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February 23, 2024
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Yankees trade block: 4 players most likely to be shopped this offseason

Yankees trade block: 4 players most likely to be shopped this offseason

“I don’t even know what that means.”

“No one knows what it means. But it’s provocative.”

“No, it’s not —”

“It gets the people goin’!”

— “Blades of Glory,” 2007

The last time New York Yankees owner Hal Steinbrenner spoke with reporters on Nov. 7 during the GM meetings, he said there would be “some big changes” this offseason.

“There’s going to be changes some people might not consider significant, but (Aaron) Judge and I may because we’re doing this every day,” he added.

While we’re still not sure what that means, it is early in the offseason. The Yankees don’t seem to have made any big changes, and it’s unclear whether any are coming. But the roster seems headed for upgrades after the team missed the playoffs last year for the first time since 2016. With a free-agent market considered thin by many, the Yankees could look toward trades for help.

Here are four players who seem most likely to be shopped.

Clarke Schmidt, RHP Schmidt proved that he could be a capable big-league starting pitcher over the course of a full season in 2023. Over 33 games (32 starts), he posted a 4.64 ERA, netting a career-high in innings (159) while striking out 8.4 batters per nine innings and walking 2.6 over the same span. It was an up-and-down season, however, for the 27-year-old righty. He had a 6.30 ERA over his first nine starts, a 3.12 ERA over his next 14 starts (15 games) and a 5.73 ERA over his last nine starts, though that final span also included an eight-run meltdown.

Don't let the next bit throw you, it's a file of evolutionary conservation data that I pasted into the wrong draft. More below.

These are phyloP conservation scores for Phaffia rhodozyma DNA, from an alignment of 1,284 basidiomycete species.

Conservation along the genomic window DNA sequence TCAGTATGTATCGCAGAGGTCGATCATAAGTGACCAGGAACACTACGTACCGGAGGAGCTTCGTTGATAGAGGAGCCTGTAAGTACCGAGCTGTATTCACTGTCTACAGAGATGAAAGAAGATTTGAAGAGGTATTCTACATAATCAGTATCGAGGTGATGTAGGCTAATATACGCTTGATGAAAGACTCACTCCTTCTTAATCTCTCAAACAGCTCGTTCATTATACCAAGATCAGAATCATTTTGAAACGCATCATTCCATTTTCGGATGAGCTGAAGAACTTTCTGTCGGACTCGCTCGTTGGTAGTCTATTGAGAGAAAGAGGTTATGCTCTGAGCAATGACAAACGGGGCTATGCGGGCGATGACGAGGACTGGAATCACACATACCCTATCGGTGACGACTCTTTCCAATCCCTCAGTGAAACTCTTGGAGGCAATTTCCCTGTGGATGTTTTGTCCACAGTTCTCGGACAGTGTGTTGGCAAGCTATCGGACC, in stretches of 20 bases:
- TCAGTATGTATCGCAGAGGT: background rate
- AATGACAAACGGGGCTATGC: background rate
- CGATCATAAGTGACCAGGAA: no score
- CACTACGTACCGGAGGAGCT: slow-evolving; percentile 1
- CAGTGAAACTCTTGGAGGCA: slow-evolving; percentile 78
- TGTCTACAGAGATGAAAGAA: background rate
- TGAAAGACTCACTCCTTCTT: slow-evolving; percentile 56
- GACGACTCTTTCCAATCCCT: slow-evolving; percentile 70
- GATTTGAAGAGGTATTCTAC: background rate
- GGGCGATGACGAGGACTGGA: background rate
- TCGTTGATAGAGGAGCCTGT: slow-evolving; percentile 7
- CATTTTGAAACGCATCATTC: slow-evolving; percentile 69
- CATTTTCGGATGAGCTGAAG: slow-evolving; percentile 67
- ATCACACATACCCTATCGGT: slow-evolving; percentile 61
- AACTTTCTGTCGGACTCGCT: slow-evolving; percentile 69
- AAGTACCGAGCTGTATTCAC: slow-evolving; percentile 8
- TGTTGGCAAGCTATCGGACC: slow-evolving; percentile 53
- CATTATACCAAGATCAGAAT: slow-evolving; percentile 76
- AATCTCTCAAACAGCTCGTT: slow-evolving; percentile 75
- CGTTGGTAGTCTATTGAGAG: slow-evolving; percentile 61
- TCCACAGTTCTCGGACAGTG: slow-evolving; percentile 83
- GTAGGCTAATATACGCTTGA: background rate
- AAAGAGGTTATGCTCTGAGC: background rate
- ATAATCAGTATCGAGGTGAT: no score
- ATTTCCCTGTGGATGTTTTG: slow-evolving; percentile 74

The 2017 first-round pick earned Super Two status, meaning he’ll be arbitration-eligible for the first time this offseason. MLB Trade Rumors figures he’ll make $2.6 million in 2023. That’s a light sum for a full-time rotation member. Couple that with the fact that Schmidt won’t be a free agent until after the 2027 season and it makes the Georgia native an attractive Yankees trade chip.

Michael King, RHP The last thing the Yankees (or their fans) want is to trade King, who has been so valuable to them in so many ways in recent years, and blossomed in the starting rotation at the end of last season. But to get, you have to give, and the 28-year-old right-hander will go into next season with lots of hype and a relatively low cost.